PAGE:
Understanding health and safety protocol for flooded areas

Floods can occur both indoors and outdoors and pose a number of health risks. Overworked sanitation systems can reduce an area's water purification capabilities, mold and mildew can increase exponentially, dangerous chemicals are easily spread when flood waters rise, and wild animals often become displaced by flooding. Many workers end up in close contact with rising water, so employers should be sure to teach their workers about the basics of working in and around flood water.

OSHA cautions that the most significant health risks posed by flooding have to do with bacterial infections and diseases that thrive in murky standing water. In particular, e. coli and salmonella are commonly found in flooded areas. Workers should monitor themselves and others for symptoms of these diseases, which include nausea, vomiting, diarrhea, muscle aches, and fever. Employees suffering from an infection should seek medical attention and warn employers and coworkers.

Mosquitoes are found in swamps, marshes, and other areas full of standing water. These insects are attracted to flooded areas and will infest these areas in large numbers. Mosquitoes can spread encephalitis and West Nile virus, so workers in flooded areas should wear bug repellent and keep their arms and legs covered at all times.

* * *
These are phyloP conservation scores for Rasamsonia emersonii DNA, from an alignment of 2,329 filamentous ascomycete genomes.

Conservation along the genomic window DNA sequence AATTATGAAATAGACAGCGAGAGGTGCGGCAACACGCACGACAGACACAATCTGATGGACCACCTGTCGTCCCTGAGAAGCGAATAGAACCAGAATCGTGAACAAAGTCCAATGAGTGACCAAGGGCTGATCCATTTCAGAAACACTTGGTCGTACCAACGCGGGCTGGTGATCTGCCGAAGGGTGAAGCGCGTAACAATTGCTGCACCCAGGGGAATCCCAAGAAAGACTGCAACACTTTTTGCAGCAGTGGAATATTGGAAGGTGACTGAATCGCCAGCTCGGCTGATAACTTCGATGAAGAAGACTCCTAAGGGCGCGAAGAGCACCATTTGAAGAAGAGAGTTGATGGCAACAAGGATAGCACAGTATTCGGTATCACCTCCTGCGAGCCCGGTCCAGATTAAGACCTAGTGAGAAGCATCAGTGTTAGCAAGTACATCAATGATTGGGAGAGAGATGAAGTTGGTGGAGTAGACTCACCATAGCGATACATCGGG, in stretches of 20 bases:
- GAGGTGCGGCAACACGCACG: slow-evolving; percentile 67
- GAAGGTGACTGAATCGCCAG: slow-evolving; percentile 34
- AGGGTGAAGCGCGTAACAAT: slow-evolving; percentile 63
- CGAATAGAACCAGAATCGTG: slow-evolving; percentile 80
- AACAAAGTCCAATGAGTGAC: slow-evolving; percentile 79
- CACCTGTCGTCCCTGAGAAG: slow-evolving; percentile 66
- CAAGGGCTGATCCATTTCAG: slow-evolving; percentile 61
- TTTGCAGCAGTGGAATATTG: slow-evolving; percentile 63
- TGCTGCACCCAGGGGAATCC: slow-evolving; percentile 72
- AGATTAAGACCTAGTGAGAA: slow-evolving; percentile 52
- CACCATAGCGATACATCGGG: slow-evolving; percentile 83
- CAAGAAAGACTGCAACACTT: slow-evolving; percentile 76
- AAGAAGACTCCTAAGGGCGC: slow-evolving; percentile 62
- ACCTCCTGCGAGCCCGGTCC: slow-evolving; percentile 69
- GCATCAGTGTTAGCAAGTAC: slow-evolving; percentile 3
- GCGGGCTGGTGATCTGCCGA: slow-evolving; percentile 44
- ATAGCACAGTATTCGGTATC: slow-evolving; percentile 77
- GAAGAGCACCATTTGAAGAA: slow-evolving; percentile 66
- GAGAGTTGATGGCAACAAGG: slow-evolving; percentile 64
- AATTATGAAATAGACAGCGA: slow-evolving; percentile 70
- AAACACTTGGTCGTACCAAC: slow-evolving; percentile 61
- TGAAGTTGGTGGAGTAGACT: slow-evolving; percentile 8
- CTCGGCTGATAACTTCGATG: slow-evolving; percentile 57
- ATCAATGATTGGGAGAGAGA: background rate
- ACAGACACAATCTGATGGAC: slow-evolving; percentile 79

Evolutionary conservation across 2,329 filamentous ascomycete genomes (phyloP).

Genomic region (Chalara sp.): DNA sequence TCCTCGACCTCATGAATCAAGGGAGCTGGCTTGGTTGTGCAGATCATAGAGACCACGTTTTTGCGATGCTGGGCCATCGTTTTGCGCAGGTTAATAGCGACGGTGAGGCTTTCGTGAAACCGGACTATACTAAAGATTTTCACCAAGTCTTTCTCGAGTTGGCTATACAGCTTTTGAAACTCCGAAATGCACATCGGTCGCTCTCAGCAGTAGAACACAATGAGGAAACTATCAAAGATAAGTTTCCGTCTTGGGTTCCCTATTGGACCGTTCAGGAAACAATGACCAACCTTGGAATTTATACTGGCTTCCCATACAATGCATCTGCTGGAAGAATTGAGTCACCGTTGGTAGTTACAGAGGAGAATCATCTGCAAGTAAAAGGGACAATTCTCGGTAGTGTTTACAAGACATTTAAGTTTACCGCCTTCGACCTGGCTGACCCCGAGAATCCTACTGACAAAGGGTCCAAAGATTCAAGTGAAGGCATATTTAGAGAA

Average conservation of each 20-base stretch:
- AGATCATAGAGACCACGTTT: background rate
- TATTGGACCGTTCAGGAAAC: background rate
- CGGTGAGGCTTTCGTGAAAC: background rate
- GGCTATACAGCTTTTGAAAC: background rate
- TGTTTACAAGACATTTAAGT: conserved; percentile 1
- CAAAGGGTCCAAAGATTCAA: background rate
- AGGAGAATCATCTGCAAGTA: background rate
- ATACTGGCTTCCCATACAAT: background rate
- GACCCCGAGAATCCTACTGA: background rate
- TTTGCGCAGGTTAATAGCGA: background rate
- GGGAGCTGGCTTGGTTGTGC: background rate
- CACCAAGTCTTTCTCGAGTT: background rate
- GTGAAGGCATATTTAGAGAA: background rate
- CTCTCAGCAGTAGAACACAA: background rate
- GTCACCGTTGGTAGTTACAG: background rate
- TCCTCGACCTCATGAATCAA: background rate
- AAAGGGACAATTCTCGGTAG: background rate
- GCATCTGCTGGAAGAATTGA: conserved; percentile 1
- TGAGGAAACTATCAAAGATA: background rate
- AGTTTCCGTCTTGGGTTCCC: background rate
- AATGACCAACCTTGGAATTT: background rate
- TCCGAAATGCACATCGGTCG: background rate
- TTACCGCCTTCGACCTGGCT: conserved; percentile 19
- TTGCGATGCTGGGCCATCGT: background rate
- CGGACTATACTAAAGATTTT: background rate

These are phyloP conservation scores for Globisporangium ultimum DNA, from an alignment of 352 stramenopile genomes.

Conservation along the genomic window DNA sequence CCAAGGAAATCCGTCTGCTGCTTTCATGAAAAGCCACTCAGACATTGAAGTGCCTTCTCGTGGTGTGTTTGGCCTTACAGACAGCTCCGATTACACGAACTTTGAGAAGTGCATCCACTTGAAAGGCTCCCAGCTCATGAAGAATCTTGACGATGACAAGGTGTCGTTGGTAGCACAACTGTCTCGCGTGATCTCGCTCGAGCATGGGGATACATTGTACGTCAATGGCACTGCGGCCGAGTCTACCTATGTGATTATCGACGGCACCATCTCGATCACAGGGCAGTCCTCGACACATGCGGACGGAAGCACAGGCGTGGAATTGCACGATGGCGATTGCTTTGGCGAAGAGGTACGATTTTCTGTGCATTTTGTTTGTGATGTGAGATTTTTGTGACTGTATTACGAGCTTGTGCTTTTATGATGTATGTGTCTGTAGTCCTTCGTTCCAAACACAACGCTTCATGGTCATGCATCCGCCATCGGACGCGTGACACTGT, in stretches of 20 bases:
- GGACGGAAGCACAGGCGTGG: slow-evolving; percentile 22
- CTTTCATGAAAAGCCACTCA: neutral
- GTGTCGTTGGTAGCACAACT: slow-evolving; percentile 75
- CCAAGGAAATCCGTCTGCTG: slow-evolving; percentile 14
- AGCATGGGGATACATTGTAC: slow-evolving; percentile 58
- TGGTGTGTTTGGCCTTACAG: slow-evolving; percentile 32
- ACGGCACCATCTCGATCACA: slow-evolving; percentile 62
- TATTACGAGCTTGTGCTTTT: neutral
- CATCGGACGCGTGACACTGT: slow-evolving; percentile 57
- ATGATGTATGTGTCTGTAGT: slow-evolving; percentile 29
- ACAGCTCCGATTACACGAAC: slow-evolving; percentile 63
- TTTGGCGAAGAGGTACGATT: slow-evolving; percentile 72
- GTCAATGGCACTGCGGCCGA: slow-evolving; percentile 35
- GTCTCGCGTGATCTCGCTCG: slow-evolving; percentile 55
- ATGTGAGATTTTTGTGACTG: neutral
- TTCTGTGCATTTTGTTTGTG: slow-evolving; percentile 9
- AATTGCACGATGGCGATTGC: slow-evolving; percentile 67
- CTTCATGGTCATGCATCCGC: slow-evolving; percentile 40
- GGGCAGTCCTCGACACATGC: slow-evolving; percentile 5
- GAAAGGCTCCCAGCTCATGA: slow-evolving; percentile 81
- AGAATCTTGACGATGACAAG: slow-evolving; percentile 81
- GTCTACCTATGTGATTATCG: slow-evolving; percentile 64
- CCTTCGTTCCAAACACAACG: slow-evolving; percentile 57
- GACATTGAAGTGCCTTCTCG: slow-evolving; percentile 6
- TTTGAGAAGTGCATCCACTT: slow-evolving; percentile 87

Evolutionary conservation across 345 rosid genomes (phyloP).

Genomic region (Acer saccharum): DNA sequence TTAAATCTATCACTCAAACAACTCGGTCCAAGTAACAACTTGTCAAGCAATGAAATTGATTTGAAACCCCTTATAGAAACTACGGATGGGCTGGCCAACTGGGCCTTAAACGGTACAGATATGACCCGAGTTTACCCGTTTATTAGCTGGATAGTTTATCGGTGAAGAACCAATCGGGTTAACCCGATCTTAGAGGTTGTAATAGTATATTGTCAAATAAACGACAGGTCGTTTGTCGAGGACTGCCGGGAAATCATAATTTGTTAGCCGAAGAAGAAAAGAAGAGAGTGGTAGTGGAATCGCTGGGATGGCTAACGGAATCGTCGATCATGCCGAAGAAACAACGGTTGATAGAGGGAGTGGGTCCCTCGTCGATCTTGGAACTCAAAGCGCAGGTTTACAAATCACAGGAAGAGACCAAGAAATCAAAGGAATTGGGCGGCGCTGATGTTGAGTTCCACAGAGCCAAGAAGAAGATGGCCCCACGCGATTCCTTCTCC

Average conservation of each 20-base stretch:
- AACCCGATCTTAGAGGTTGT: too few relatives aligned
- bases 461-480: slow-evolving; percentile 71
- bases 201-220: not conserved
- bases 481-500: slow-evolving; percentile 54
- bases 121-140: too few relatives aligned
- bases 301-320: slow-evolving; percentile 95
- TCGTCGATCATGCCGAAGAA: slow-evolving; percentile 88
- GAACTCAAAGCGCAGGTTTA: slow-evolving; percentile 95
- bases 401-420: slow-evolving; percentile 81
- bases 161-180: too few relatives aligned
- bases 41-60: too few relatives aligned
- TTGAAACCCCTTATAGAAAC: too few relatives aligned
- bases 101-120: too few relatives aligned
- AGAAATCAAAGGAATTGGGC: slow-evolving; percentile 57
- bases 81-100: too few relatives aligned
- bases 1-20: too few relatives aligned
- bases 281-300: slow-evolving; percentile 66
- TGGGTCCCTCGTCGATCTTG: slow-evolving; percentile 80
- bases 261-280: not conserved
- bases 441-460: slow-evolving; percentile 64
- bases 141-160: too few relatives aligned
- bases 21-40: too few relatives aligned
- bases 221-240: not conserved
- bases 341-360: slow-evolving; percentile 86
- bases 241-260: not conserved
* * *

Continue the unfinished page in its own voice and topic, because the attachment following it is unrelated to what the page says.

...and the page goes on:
Above all, workers who spend time in flood regions, or have to help to repair flooded areas, should wash their hands often. This should be done with clean water and soap. If water systems are not functional, bottled water is acceptable. Water that has been boiled for 10 minutes will also work, as will chemically disinfected water. This can be done by adding five drops of household bleach for every gallon of water and letting it stand for 30 minutes afterwards. Never drink this water or use it to brush teeth or clean eating utensils.

Animals that usually live in the wilderness, such as raccoons, possums, or badgers may be driven out of their burrows by heavy rain and flooding. Be careful exploring basements, garages, warehouses, and other structures that have been hit by heavy flooding. They may have become temporary homes for these animals, which could be hurt, sick, or may simply become frightened and attack.

Employers should always provide proper safety products that will protect workers in flooded areas from chemical spills and infections. This includes work boots, rubber gloves, disposable respirators, and other personal protective equipment.

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